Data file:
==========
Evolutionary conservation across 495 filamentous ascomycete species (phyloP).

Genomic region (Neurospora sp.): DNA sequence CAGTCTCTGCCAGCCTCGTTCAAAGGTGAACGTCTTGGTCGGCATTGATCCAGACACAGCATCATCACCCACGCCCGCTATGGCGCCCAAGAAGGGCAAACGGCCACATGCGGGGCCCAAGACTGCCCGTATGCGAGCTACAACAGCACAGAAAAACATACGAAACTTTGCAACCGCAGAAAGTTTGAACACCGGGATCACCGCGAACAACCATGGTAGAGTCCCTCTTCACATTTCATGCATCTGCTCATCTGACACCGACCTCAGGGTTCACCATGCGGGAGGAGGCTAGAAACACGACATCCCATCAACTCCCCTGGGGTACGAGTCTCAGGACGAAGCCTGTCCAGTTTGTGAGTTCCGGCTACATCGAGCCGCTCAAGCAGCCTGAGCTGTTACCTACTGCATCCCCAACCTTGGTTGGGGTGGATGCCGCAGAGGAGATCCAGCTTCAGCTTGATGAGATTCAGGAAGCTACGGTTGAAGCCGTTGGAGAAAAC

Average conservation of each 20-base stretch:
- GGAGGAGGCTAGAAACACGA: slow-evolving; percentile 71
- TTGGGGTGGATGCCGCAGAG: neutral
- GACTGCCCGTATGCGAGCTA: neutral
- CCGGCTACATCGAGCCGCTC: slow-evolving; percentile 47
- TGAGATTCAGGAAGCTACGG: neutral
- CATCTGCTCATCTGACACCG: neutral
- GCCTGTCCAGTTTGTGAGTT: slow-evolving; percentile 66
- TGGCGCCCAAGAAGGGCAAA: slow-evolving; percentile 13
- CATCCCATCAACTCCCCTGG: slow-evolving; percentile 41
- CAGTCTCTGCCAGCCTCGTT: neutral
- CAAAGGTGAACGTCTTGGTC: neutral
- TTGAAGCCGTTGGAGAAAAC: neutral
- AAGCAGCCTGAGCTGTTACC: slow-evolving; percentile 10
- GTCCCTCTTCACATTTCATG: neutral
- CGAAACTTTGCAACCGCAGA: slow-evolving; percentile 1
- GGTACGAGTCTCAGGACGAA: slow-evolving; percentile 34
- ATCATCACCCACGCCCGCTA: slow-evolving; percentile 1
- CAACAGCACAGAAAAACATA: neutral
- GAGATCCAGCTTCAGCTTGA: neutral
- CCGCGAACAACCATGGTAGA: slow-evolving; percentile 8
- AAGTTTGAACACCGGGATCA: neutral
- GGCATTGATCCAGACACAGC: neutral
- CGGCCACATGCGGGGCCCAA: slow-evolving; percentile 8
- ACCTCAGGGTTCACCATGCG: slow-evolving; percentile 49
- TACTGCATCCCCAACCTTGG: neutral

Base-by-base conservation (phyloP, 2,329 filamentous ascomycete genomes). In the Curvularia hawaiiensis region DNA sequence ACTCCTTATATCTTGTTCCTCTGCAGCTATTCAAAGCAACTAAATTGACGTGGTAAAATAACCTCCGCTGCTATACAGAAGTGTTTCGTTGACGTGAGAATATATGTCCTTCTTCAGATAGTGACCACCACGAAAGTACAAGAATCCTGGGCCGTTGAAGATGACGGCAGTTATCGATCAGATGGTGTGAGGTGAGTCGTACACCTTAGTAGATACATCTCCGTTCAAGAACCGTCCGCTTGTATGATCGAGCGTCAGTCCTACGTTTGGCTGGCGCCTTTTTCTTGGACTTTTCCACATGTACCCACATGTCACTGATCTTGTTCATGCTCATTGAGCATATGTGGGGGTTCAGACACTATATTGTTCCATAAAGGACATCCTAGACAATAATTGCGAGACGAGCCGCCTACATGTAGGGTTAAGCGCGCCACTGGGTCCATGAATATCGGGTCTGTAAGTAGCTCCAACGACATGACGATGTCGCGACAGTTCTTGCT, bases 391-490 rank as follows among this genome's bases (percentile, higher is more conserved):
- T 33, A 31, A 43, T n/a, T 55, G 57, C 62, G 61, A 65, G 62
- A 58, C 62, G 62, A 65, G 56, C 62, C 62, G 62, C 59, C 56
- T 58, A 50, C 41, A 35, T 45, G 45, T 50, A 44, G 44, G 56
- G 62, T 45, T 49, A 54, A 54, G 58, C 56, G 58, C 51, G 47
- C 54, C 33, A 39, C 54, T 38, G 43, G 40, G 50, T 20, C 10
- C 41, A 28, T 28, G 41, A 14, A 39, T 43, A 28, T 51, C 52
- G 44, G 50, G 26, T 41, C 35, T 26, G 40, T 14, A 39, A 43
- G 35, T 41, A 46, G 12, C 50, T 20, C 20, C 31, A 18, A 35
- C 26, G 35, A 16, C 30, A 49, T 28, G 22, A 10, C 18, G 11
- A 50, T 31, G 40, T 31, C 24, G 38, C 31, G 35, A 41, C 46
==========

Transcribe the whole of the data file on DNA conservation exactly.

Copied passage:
Evolutionary conservation across 495 filamentous ascomycete species (phyloP).

Genomic region (Neurospora sp.): DNA sequence CAGTCTCTGCCAGCCTCGTTCAAAGGTGAACGTCTTGGTCGGCATTGATCCAGACACAGCATCATCACCCACGCCCGCTATGGCGCCCAAGAAGGGCAAACGGCCACATGCGGGGCCCAAGACTGCCCGTATGCGAGCTACAACAGCACAGAAAAACATACGAAACTTTGCAACCGCAGAAAGTTTGAACACCGGGATCACCGCGAACAACCATGGTAGAGTCCCTCTTCACATTTCATGCATCTGCTCATCTGACACCGACCTCAGGGTTCACCATGCGGGAGGAGGCTAGAAACACGACATCCCATCAACTCCCCTGGGGTACGAGTCTCAGGACGAAGCCTGTCCAGTTTGTGAGTTCCGGCTACATCGAGCCGCTCAAGCAGCCTGAGCTGTTACCTACTGCATCCCCAACCTTGGTTGGGGTGGATGCCGCAGAGGAGATCCAGCTTCAGCTTGATGAGATTCAGGAAGCTACGGTTGAAGCCGTTGGAGAAAAC

Average conservation of each 20-base stretch:
- GGAGGAGGCTAGAAACACGA: slow-evolving; percentile 71
- TTGGGGTGGATGCCGCAGAG: neutral
- GACTGCCCGTATGCGAGCTA: neutral
- CCGGCTACATCGAGCCGCTC: slow-evolving; percentile 47
- TGAGATTCAGGAAGCTACGG: neutral
- CATCTGCTCATCTGACACCG: neutral
- GCCTGTCCAGTTTGTGAGTT: slow-evolving; percentile 66
- TGGCGCCCAAGAAGGGCAAA: slow-evolving; percentile 13
- CATCCCATCAACTCCCCTGG: slow-evolving; percentile 41
- CAGTCTCTGCCAGCCTCGTT: neutral
- CAAAGGTGAACGTCTTGGTC: neutral
- TTGAAGCCGTTGGAGAAAAC: neutral
- AAGCAGCCTGAGCTGTTACC: slow-evolving; percentile 10
- GTCCCTCTTCACATTTCATG: neutral
- CGAAACTTTGCAACCGCAGA: slow-evolving; percentile 1
- GGTACGAGTCTCAGGACGAA: slow-evolving; percentile 34
- ATCATCACCCACGCCCGCTA: slow-evolving; percentile 1
- CAACAGCACAGAAAAACATA: neutral
- GAGATCCAGCTTCAGCTTGA: neutral
- CCGCGAACAACCATGGTAGA: slow-evolving; percentile 8
- AAGTTTGAACACCGGGATCA: neutral
- GGCATTGATCCAGACACAGC: neutral
- CGGCCACATGCGGGGCCCAA: slow-evolving; percentile 8
- ACCTCAGGGTTCACCATGCG: slow-evolving; percentile 49
- TACTGCATCCCCAACCTTGG: neutral

Base-by-base conservation (phyloP, 2,329 filamentous ascomycete genomes). In the Curvularia hawaiiensis region DNA sequence ACTCCTTATATCTTGTTCCTCTGCAGCTATTCAAAGCAACTAAATTGACGTGGTAAAATAACCTCCGCTGCTATACAGAAGTGTTTCGTTGACGTGAGAATATATGTCCTTCTTCAGATAGTGACCACCACGAAAGTACAAGAATCCTGGGCCGTTGAAGATGACGGCAGTTATCGATCAGATGGTGTGAGGTGAGTCGTACACCTTAGTAGATACATCTCCGTTCAAGAACCGTCCGCTTGTATGATCGAGCGTCAGTCCTACGTTTGGCTGGCGCCTTTTTCTTGGACTTTTCCACATGTACCCACATGTCACTGATCTTGTTCATGCTCATTGAGCATATGTGGGGGTTCAGACACTATATTGTTCCATAAAGGACATCCTAGACAATAATTGCGAGACGAGCCGCCTACATGTAGGGTTAAGCGCGCCACTGGGTCCATGAATATCGGGTCTGTAAGTAGCTCCAACGACATGACGATGTCGCGACAGTTCTTGCT, bases 391-490 rank as follows among this genome's bases (percentile, higher is more conserved):
- T 33, A 31, A 43, T n/a, T 55, G 57, C 62, G 61, A 65, G 62
- A 58, C 62, G 62, A 65, G 56, C 62, C 62, G 62, C 59, C 56
- T 58, A 50, C 41, A 35, T 45, G 45, T 50, A 44, G 44, G 56
- G 62, T 45, T 49, A 54, A 54, G 58, C 56, G 58, C 51, G 47
- C 54, C 33, A 39, C 54, T 38, G 43, G 40, G 50, T 20, C 10
- C 41, A 28, T 28, G 41, A 14, A 39, T 43, A 28, T 51, C 52
- G 44, G 50, G 26, T 41, C 35, T 26, G 40, T 14, A 39, A 43
- G 35, T 41, A 46, G 12, C 50, T 20, C 20, C 31, A 18, A 35
- C 26, G 35, A 16, C 30, A 49, T 28, G 22, A 10, C 18, G 11
- A 50, T 31, G 40, T 31, C 24, G 38, C 31, G 35, A 41, C 46